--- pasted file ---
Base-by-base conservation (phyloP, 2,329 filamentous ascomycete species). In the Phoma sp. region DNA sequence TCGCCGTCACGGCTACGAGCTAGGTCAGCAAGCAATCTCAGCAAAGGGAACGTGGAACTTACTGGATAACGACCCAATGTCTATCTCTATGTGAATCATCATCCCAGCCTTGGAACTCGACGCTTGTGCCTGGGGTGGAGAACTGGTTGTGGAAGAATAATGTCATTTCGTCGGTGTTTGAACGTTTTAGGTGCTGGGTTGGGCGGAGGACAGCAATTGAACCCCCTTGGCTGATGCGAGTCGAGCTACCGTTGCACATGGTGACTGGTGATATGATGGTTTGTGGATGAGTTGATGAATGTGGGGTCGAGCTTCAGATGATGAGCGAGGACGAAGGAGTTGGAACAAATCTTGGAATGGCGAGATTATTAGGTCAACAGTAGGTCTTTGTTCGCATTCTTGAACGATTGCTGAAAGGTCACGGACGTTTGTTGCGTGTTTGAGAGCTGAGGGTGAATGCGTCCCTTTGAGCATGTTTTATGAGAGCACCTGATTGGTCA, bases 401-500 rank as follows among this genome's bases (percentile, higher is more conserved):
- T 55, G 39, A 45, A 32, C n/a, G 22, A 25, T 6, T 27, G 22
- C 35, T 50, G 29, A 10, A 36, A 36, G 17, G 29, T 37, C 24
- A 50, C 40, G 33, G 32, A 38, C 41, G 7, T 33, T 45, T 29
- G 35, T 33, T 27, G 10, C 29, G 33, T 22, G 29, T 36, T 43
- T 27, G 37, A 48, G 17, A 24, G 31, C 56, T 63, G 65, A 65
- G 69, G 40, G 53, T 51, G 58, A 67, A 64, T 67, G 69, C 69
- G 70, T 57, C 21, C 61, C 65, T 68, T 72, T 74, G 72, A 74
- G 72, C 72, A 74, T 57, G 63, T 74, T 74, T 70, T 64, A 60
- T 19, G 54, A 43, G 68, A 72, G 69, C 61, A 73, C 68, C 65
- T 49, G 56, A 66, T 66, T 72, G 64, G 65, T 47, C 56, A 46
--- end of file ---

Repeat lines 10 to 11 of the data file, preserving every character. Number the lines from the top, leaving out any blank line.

- T 19, G 54, A 43, G 68, A 72, G 69, C 61, A 73, C 68, C 65
- T 49, G 56, A 66, T 66, T 72, G 64, G 65, T 47, C 56, A 46